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Good Reading Podcasts - Contemporary Fiction

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Laura Jean McKay on crafting a talking animal apocalypse in 'The Animals in That Country'

Hard-drinking, foul-mouthed, and allergic to bullshit, Jean is not your usual grandma. She’s never been good at getting on with other humans, apart from her beloved granddaughter, Kimberly. Instead, she surrounds herself with animals, working as a guide in an outback wildlife park. And although Jean talks to all her charges, she has a particular soft spot for a young dingo called Sue.

As disturbing news arrives of a pandemic sweeping the country, Jean realises this is no ordinary flu: its chief symptom is that its victims begin to understand the language of animals — first mammals, then birds and insects, too. As the flu progresses, the unstoppable voices become overwhelming, and many people begin to lose their minds, including Jean’s infected son, Lee. When he takes off with Kimberly, heading south, Jean feels the pull to follow her kin.

In this episode, Laura Jean McKay joins Max Lewis to chat about the process behind her apocalyptic/speculative fiction debut, and what animal she'd most like to talk to.

 


'Are some deceptions necessary?': Suzanne Leal on betrayal and family secrets in 'The Deceptions'

Prague, 1943. Taken from her home in Prague, Hana Lederova finds herself imprisoned in the Jewish ghetto of Theresienstadt, where she is forced to endure appalling deprivation and the imminent threat of transportation to the east. When she attracts the attention of the Czech gendarme who becomes her guard, Hana reluctantly accepts his advances, hoping for the protection she so desperately needs.

Sydney, 2010. Manipulated into a liaison with her married boss, Tessa knows she needs to end it, but how? Tessa's grandmother, Irena, also has something to hide. Harkening back to the Second World War, hers is a carefully kept secret that, if revealed, would send shockwaves well beyond her own fractured family.

In this episode, Suzanne Leal joins Max Lewis to share the true story of wartime betrayal that inspired the decade-spanning twists and turns of her latest novel, The Deceptions.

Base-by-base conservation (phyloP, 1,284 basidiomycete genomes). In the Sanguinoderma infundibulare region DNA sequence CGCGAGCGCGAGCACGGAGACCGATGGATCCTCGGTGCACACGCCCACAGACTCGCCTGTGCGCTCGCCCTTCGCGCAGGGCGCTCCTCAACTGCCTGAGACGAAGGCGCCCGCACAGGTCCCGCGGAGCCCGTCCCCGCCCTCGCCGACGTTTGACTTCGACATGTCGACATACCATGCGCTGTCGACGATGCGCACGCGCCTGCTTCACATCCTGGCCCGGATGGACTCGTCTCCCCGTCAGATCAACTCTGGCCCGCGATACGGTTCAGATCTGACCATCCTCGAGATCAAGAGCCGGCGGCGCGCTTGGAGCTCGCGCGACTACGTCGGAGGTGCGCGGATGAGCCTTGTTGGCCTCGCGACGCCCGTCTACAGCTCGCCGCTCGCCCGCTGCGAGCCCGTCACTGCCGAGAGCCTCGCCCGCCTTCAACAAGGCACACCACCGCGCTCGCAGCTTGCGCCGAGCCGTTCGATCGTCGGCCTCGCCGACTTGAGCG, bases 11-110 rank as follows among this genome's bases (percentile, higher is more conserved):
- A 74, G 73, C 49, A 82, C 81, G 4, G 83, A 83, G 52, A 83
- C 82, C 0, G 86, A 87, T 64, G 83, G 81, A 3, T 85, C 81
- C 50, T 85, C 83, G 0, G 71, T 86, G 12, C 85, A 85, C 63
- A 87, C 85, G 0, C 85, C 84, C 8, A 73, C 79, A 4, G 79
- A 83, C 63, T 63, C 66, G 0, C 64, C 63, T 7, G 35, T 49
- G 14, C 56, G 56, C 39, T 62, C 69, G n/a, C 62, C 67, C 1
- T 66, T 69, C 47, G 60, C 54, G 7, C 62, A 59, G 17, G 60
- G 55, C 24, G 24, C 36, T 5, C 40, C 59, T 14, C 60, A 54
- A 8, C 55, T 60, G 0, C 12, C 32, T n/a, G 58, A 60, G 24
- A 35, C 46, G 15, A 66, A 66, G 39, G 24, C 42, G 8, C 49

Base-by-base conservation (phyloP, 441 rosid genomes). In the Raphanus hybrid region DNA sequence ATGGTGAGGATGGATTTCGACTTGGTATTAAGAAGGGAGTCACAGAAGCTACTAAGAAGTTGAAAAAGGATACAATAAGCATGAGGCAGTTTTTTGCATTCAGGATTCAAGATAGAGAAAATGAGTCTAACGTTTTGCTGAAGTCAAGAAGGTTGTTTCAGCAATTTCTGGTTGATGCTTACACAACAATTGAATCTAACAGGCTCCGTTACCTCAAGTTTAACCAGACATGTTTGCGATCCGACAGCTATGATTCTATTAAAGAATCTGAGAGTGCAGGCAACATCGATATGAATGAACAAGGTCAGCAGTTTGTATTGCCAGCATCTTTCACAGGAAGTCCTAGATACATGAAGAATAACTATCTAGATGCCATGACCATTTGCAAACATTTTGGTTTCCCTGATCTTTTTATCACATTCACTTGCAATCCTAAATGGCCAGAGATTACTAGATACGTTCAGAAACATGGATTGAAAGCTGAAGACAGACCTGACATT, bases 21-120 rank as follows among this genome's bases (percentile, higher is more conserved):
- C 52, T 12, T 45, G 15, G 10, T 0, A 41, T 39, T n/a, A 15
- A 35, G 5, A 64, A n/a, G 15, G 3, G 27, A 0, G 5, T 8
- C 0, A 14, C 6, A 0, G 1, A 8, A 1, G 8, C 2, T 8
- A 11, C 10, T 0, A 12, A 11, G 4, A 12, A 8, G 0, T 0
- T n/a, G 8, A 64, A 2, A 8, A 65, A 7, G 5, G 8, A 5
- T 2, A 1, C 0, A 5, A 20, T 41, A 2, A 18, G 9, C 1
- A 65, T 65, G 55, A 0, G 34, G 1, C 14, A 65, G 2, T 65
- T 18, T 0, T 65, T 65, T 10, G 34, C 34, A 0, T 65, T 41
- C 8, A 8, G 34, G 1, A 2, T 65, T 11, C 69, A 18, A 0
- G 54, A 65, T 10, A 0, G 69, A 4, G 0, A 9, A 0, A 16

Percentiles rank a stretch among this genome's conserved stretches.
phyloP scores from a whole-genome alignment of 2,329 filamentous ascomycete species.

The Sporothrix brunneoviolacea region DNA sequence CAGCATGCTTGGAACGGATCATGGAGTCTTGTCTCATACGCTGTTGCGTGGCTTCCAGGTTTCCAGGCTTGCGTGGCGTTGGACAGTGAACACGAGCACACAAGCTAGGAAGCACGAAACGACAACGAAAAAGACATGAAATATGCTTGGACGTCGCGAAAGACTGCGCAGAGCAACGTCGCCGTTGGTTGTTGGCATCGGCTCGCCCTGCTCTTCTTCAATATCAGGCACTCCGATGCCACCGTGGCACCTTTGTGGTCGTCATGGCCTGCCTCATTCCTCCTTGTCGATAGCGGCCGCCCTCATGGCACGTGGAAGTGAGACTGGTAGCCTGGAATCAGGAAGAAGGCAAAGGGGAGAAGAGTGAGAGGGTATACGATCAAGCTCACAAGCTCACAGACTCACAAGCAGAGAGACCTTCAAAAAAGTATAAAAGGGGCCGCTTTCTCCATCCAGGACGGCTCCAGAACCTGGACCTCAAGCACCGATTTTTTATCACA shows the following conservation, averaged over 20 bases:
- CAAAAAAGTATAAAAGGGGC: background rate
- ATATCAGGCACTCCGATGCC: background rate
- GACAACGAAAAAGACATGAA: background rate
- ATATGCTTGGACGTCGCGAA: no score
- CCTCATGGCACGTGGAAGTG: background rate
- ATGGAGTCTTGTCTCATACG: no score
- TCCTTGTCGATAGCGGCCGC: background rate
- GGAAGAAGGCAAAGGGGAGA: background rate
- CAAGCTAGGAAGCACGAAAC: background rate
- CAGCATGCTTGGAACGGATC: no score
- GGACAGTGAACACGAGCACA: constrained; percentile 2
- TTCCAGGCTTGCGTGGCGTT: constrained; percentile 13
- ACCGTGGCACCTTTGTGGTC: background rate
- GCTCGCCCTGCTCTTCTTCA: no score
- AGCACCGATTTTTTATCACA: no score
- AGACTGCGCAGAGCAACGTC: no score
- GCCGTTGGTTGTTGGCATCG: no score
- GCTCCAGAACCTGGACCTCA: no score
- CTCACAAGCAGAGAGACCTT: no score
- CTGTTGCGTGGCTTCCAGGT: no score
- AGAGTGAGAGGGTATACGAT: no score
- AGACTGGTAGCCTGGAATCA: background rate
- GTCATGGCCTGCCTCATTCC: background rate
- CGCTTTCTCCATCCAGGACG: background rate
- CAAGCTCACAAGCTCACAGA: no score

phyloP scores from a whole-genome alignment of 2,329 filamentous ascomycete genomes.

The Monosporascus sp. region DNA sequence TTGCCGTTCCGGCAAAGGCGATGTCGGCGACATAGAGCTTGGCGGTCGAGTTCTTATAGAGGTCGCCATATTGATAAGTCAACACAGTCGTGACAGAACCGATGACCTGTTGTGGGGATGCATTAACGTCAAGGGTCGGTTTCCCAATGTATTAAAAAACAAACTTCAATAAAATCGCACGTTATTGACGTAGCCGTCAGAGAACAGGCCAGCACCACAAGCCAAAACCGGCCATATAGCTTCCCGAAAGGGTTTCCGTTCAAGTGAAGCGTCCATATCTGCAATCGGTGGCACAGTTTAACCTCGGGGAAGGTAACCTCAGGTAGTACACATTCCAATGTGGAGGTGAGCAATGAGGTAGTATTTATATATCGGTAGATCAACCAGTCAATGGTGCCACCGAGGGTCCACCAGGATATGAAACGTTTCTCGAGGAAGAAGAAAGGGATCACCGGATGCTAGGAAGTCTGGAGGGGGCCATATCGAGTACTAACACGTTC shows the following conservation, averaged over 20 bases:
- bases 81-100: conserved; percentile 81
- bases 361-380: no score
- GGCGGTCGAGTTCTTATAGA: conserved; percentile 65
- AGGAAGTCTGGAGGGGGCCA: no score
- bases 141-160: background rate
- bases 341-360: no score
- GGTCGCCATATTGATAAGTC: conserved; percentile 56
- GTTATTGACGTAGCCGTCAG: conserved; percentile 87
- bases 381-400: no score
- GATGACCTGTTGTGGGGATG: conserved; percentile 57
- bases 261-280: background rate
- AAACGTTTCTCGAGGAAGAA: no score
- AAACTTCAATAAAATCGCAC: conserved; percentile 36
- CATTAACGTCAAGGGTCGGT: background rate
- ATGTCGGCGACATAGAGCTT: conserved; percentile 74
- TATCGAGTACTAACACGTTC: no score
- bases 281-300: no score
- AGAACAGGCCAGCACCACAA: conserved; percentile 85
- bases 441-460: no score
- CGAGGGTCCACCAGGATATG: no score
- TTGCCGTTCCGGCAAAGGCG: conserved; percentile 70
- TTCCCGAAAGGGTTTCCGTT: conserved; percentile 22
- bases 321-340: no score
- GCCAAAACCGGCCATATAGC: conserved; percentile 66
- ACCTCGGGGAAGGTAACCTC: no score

Below Deck by Sophie Hardcastle

 

Sophie Hardcastle on the colours of the sea and reclaiming your body Below Deck
 
Below Deck is the highly anticipated debut contemporary novel from author Sophie Hardcastle. A heartbreakingly poetic and haunting story about the vagaries of consent, about who has the space to speak and who is believed.

In this episode, Greg Dobbs chats to Sophie about the themes of consent and reclaiming the body, and how her Synesthesia influenced the novel's vivid prose.

 


 

Genevieve Gannon on the real case of an IVF mixup that inspired her family drama 'The Mothers' 

What if the baby you gave birth to belonged to someone else?

Grace and Dan are in their forties and have been on the IVF treadmill since the day they got married. Priya and her husband Nick are being treated at the same fertility clinic, and while they don't face the same pressure as the Ardens, the younger couple have their own problems.

A year on, one of the women learns her embryo was implanted in the other's uterus and must make a devastating choice: live a childless life knowing her son is being raised by strangers or seek custody of a baby who has been nurtured and loved by another couple.

Emma Harvey chatted to journalist and writer of The Mothers, Genevieve Gannon, about the real cases of IVF mixup that inspired her book, and how Australia's IVF policy stacks up with the rest of the world.


 

Heather Rose on sand, sunburn and building a bridge to Bruny